This of course will be a surprising assertion for most readers, especially in view of Churchill’s reputation as a man who had no patience with contradictors, but this must not be taken to mean that there were no trials of strength inside the Cabinet—simply that, contrary to popular belief, they took place in subdued tones. The best illustration of Hill’s point is perhaps to be found in Chapter 6, ‘To continue alone? May-July 1940’, in which he examines once more the now well-documented debate between Halifax and Churchill on the pros and cons of suing for peace (or continuing the war, which comes to the same thing). The conflict is presented almost in terms of a game of chess, in which Churchill outmanoeuvred Halifax, forcing him to concede defeat because Halifax’s arguments were counter-productive in both men’s struggle to convince the other, undecided members of the Cabinet (Attlee, Chamberlain and Greenwood). It was not a matter of an overpowering Churchill crushing a feeble-minded Halifax: ‘While Halifax had nothing of Churchill’s charisma, he was not over-awed by his tempestuousness and theatricality—indeed he seems to have harboured a quiet contempt for it’ (p.160). Neither was it because of Churchill’s ‘strong moral line’ (p.165). It was a simple question of rational arguments, or to be more precise of who had the least irrational ones: Halifax had based his reasoning on ‘practical’ reasons—Hitler would offer acceptable peace terms, at least terms more acceptable than total defeat—and Churchill was able to turn the tables on him, ‘showing’ (as of course it could not be shown) that out-and-out war was more ‘practical’ than a compromise peace.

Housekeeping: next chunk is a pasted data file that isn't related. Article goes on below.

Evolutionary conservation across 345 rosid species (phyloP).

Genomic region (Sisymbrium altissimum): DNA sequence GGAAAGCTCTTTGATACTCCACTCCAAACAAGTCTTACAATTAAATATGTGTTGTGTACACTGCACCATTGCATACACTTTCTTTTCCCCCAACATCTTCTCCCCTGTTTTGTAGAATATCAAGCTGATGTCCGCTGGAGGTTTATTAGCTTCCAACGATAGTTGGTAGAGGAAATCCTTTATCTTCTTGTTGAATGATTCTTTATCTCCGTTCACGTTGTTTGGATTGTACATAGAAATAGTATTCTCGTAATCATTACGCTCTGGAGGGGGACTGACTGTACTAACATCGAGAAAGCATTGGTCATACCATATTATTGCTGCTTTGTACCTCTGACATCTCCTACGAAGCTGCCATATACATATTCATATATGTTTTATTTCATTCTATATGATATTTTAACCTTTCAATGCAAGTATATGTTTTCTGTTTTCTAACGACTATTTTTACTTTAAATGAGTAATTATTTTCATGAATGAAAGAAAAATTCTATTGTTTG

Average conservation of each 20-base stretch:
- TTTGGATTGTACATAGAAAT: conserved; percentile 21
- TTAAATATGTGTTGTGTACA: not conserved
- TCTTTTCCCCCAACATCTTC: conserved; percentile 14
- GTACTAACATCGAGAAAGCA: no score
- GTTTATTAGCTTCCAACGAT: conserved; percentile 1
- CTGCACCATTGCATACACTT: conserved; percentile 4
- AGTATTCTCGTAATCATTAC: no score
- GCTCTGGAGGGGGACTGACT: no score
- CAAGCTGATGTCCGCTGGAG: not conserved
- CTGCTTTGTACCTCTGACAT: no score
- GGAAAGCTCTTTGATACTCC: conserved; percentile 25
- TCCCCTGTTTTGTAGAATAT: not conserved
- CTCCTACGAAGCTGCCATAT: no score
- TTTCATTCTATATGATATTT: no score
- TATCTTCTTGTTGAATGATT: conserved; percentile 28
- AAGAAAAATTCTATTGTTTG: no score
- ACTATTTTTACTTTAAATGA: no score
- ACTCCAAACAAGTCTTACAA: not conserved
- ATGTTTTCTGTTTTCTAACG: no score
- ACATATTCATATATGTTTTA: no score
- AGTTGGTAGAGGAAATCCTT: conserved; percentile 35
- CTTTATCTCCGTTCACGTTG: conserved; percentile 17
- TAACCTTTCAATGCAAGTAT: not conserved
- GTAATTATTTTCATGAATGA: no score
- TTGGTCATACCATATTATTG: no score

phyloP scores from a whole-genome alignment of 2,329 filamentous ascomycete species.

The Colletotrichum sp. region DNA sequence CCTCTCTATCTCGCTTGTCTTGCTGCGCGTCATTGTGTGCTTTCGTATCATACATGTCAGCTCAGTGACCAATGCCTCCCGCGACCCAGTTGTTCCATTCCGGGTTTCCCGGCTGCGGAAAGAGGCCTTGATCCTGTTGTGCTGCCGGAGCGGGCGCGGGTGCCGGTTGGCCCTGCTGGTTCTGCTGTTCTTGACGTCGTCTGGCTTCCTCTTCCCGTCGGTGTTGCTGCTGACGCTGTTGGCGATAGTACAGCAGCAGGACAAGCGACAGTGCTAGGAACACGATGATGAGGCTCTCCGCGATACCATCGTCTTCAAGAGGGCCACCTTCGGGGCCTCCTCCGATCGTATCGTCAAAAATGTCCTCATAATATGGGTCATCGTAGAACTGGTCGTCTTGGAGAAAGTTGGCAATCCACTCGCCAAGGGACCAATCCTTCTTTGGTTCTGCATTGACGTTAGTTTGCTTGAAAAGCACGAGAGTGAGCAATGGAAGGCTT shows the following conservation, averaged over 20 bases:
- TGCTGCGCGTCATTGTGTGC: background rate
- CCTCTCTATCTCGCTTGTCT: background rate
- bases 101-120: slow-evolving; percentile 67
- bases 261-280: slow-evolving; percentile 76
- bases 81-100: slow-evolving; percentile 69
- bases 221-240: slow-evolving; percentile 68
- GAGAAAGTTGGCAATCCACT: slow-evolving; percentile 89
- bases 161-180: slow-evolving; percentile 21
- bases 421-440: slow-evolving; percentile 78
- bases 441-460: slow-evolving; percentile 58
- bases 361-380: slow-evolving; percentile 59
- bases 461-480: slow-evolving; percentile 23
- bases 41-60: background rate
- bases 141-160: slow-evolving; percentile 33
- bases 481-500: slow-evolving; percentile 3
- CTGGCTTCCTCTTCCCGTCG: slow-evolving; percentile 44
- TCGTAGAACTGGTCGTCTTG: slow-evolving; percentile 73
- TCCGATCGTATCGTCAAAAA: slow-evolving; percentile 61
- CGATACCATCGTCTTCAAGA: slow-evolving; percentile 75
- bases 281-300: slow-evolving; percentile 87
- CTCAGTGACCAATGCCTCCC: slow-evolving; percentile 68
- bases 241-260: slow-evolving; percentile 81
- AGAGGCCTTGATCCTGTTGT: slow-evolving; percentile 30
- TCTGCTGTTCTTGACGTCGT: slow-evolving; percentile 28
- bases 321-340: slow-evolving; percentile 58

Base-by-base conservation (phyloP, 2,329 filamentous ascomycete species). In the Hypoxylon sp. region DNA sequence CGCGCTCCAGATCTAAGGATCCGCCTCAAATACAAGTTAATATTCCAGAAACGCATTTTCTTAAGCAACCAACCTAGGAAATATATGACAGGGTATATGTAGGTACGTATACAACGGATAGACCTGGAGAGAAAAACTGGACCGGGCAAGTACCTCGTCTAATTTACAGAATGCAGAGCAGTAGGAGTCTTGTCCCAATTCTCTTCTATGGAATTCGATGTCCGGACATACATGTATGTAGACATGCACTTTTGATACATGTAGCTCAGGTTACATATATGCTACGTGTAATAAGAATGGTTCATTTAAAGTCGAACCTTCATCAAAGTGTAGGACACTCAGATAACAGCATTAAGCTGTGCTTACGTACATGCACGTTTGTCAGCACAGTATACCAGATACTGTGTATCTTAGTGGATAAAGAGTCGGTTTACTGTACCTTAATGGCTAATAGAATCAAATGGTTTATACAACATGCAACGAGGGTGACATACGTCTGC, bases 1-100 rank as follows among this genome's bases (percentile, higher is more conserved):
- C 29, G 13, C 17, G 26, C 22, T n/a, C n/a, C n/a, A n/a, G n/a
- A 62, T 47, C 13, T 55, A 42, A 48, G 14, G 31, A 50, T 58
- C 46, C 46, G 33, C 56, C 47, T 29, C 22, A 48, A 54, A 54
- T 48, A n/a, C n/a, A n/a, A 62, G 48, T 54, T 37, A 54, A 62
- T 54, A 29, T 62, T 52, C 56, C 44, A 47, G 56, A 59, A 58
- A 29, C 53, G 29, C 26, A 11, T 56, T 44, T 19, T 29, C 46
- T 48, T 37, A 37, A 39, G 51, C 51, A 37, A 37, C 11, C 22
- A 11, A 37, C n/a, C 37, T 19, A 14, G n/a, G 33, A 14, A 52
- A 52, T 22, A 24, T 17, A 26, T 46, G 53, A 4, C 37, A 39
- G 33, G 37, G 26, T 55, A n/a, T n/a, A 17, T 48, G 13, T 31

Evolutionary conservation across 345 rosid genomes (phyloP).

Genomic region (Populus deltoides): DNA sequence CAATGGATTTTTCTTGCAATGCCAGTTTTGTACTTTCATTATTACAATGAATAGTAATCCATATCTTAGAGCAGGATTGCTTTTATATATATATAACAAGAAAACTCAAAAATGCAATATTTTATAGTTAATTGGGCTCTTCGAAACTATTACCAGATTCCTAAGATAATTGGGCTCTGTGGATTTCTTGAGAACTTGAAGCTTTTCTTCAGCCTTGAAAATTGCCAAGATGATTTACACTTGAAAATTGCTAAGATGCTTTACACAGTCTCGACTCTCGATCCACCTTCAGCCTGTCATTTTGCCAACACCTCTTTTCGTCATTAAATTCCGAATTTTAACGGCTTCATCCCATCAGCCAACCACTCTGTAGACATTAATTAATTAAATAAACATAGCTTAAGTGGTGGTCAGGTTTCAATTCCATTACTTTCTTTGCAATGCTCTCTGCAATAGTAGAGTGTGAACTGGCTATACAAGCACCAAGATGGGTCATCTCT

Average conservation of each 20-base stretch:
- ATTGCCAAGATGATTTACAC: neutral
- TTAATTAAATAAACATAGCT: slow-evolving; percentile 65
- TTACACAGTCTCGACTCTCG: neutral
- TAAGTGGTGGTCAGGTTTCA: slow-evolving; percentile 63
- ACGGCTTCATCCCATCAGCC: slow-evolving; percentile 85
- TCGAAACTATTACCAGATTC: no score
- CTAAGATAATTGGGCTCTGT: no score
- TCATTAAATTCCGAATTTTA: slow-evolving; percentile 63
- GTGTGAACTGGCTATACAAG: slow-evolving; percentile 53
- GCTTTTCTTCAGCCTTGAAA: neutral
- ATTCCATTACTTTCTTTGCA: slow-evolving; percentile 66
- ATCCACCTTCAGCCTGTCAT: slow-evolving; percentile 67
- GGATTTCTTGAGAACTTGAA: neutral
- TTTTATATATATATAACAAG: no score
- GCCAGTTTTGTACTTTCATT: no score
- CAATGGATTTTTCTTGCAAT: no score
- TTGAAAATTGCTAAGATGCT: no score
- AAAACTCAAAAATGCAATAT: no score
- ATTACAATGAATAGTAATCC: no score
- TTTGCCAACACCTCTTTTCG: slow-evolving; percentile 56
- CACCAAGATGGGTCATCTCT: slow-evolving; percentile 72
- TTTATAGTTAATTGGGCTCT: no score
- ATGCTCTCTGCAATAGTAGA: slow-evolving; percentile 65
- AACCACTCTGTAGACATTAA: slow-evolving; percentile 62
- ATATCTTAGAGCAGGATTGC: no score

What Hill very convincingly demonstrates in this chapter is that inertia was on the side of the Prime Minister, since if nothing was done the war would continue until the country was actually vanquished, the onus of proof resting on Halifax to demonstrate that this was an ‘impractical’ policy—an uphill task since every day that passed without the country collapsing seemed to disprove the argument. Neither of them was of course in good faith in the Cabinet discussions (though of course, deep in their hearts they were convinced that these were only pious lies, in defence of a worthy cause)—as Hill puts it, ‘It is clear that Churchill’s argument was based at least as much on assertion as that of Halifax’(p.171). Events like the successful evacuation at Dunkirk early in June reinforced Churchill’s case for holding out while they weakened Halifax’s prophecies of doom, and German peace feelers later in June and in July came too late to sway the hesitant members of the Cabinet. Halifax gracefully conceded defeat by announcing on the BBC on 20 July, as an indirect reply to Hitler’s ‘peace speech’ of 19 July that ‘we shall not stop fighting until freedom is secure’—thereby embracing both Churchillian phraseology and the war aims of a now unambiguously Churchillian Cabinet. Thus a potentially explosive situation (in the ‘what if?’ fashion, we might ask what would have happened if Halifax had slammed the Cabinet’s door and broadcast in favour of peace negotiations) was very adroitly defused by the Prime Minister, not by strong-arm tactics, but by letting the contradictions of the alternative policy defended by his challenger expose themselves.